“He was going better than he had before the Santa Anita Derby,” said Stevens.  “I was getting goosebumps down my neck.  As we were rounding into the stretch, I was thinking how much I was going to let him gallop out.  Thankfully, when he went, I had a hold of him.  He pulled himself up.  He was loving the racetrack.  He was getting over it nice.  I want to let everyone know the track was perfect.  It’s just one of those deals.”  Royal Mo had topped the also-eligible list for the Kentucky Derby but failed to draw into the field. 

In case you were wondering, the non-Derby horses scheduled to show up for the Preakness are the previously mentioned Cloud Computing, a less-than-thrilling third in the Wood Memorial, Conquest Mo Money, who almost beat Classic Empire in the Arkansas Derby, Multiplier, winner of the Illinois Derby,  Senior Investment, victorious in the Lexington Stakes and Term of Art, who was last seen finishing seventh in the Santa Anita Derby.

Conquest Mo Money is suspect at the Preakness distance of 1 3/16, having been caught by a problem-plagued Classic Empire at the wire of a not particularly fast Arkansas Derby.  Multiplier barely edged the favored Hedge Fund in a quick Illinois Derby.  His pedigree (by The Factor, out of a Trippi mare) says sprinter but so far he’s been an anomaly.  Senior Investment upset a mediocre field in the Stonestreet Lexington Stakes at Keeneland on April 15th.  Before that, he finished sixth in the Louisiana Derby, soundly beaten by Girvin, which should tell you all you need to know.  Cloud Computing grabbed our attention for a couple of seconds due to his Chad Brown/Javier Castellano connections.  When we looked closer, we saw a horse with one win in a maiden special and an uninspiring third-place finish in a pokey Wood Memorial.


Classic Empire (inside),  udner Julien Leparoux, holds off Not This Time (10), under Robby Albarado, to win the Breeders' Cup Juvenile at Santa Anita Park on Nov. 5, 2016.


The Swami Says:

1.---Always Dreaming.  Trampled his competition in Kentucky at a slightly longer distance and came out of the race in fine fettle.  Runs near the front and stays out of trouble.  Clever trainer and savvy rider add to his wealth of blessings.  Has already proven he can handle an off track.  May be odds-on.

2.---Classic Empire.  Has the goods to challenge the favorite.  Needs a better start and a smart ride.  Can afford no mistakes and must stay reasonably close.  Current odds at 7-2.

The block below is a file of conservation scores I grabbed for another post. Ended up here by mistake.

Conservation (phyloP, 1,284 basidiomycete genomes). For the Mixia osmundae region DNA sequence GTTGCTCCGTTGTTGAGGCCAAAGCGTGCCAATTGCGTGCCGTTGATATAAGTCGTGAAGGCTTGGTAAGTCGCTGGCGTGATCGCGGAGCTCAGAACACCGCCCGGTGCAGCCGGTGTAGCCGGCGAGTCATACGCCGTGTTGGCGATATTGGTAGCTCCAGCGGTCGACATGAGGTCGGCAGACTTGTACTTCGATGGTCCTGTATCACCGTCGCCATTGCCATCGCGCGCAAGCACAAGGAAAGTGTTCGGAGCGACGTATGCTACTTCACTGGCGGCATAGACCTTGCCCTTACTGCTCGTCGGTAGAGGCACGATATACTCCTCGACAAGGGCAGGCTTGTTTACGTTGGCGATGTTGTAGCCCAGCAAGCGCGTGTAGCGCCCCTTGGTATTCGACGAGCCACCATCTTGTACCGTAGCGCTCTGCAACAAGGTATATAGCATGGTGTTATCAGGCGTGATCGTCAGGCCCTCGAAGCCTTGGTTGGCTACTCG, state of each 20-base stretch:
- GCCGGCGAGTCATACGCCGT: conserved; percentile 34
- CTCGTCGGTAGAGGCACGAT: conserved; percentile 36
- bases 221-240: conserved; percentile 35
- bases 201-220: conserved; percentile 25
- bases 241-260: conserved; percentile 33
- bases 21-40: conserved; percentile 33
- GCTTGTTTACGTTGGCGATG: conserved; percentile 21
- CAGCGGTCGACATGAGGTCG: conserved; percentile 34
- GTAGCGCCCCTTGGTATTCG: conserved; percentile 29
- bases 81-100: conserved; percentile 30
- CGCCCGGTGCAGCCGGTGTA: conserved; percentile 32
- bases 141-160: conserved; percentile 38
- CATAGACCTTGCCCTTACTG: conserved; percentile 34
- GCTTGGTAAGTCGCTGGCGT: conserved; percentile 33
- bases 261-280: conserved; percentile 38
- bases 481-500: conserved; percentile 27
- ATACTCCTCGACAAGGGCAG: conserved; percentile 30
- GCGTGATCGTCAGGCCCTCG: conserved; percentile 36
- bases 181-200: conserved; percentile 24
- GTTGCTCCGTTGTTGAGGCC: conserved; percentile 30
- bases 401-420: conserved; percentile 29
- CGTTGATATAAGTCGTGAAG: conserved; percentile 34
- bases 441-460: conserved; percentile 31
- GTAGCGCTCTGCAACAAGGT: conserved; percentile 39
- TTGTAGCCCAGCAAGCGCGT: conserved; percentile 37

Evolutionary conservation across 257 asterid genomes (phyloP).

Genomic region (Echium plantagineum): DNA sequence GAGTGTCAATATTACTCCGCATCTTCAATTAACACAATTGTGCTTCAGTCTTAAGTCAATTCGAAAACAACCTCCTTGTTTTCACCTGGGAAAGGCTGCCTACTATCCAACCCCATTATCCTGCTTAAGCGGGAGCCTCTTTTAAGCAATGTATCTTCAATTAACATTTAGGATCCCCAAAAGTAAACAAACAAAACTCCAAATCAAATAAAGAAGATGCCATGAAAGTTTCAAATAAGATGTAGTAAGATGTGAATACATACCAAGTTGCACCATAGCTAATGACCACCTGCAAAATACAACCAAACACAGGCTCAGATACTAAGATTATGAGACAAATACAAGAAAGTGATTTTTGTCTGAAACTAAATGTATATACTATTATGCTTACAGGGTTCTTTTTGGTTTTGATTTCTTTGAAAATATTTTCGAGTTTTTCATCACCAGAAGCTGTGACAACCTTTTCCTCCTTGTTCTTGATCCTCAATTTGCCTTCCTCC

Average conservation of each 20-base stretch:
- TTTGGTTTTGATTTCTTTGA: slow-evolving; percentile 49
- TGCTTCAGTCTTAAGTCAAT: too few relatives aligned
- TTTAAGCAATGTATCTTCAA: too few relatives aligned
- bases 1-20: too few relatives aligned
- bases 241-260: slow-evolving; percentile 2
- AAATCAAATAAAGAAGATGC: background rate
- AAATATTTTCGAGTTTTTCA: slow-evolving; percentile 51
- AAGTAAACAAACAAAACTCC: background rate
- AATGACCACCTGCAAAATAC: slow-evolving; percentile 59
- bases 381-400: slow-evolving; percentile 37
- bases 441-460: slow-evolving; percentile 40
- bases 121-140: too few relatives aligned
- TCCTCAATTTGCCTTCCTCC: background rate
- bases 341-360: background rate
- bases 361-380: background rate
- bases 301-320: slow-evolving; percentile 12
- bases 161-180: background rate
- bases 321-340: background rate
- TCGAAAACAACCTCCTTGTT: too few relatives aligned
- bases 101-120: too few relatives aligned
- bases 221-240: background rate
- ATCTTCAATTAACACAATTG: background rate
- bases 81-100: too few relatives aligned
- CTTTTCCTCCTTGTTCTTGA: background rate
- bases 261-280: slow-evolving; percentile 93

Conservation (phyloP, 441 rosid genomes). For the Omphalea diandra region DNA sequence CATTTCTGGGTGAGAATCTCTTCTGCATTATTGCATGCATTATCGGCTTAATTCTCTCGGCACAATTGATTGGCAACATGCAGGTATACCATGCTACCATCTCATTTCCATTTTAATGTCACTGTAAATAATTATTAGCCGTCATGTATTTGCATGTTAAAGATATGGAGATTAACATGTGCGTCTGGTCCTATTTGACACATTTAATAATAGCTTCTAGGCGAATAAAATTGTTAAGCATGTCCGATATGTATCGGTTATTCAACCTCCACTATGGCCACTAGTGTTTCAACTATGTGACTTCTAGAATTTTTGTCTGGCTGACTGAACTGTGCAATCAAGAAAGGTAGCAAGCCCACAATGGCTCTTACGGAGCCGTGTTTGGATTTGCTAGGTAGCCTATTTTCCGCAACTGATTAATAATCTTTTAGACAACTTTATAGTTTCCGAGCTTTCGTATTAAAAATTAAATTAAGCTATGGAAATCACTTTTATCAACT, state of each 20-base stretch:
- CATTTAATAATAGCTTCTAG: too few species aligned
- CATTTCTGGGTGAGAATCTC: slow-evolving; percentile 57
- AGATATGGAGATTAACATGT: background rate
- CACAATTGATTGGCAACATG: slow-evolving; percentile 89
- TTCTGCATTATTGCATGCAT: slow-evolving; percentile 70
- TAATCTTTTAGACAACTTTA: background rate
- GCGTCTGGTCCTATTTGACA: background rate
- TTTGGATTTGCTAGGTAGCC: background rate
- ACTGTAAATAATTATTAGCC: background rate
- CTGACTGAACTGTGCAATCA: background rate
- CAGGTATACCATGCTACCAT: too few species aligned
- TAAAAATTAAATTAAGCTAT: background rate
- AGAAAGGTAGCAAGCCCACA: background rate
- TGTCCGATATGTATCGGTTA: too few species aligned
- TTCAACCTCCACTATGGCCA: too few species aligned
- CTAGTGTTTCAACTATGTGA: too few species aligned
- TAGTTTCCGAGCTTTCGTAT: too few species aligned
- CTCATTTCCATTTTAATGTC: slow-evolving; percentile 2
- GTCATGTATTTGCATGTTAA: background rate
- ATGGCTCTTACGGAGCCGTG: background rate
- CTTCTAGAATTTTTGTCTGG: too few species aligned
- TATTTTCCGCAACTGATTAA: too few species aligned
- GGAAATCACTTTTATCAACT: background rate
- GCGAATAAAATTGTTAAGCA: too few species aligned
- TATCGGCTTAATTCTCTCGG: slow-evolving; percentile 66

3.---Lookin’ At Lee.  Doesn’t win much, but always close.  Could pick up the pieces if Always Dreaming falters.  Will be running at the end.   Likely to go off around 10-1.



If betting on horseracing is an art, it is an imprecise one, subject to the slings and arrows of outrageous fortune.  Success or failure is often determined in the first split second of a race when the gates open and the hyped-up contestants choose their paths.  Or by the weather, which can not only cause slipping and sliding but can also deliver a heavy ration of mud to all but the frontrunning horses.  Or by a speed horse with no chance who decides to set a frantic pace and draws a contender into his web.  Or by a jockey who makes an unfortunate decision in the frantic heat of battle.

In the Kentucky Derby, we saw Classic Empire’s chances lost at the break when he was bounced around by horses forced inside after an errant break by Irish War Cry.  In the same race, we saw the rider of outsider Lookin’ At Lee take his horse to the faster going along a rail which was uncharacteristically void of traffic, then zip down the stretch to finish a surprising second after running a shorter distance than any horse in the race.  Things happen in racing which are difficult to anticipate.  A heavy favorite gets up on the wrong side of the bedding.  A darkhorse decides to run the race of his life.  Gamblers pull their hair out at the frustration of it all.

The best you can do is revert to common sense and hope for the best.  In the Preakness, there are two superior horses.  One of them, Always Dreaming, likes to run near the pace, which keeps him out of trouble.  The other, Classic Empire, usually comes from further back, which can sometimes be a problem.  But maybe not so much of a problem in the Preakness with its 10-horse field as opposed to the cavalry charge of the 20-horse Kentucky Derby.  Also, trainer Casse may opt to stay closer from the get-go.  Barring health issues or the worst racing luck in the world, one of these two will win the race.  Lookin’ At Lee is not good enough to beat both of them on the same day.  Gunnevera, preferred by wise guys looking for a longshot, will be lucky to beat Lookin’ At Lee, let alone the Top Two.  Despite his clever connections, Cloud Computing doesn’t look ready for this kind of challenge.  If you’re looking for a longshot to crack the top three, take a gander at Conquest Mo Money, who was barely beaten by Classic Empire in the Arkansas Derby.  He’s breaking from the outside post and has plenty of speed, enough to get the lead if he wants it.  The distance of the race will probably catch up with him sooner or later but a third-place finish is not out of the question.

Ladies and gentlemen, good luck with your selections.  Those cashing winning tickets will naturally be expected to mail us a pastry.




That’s all, folks….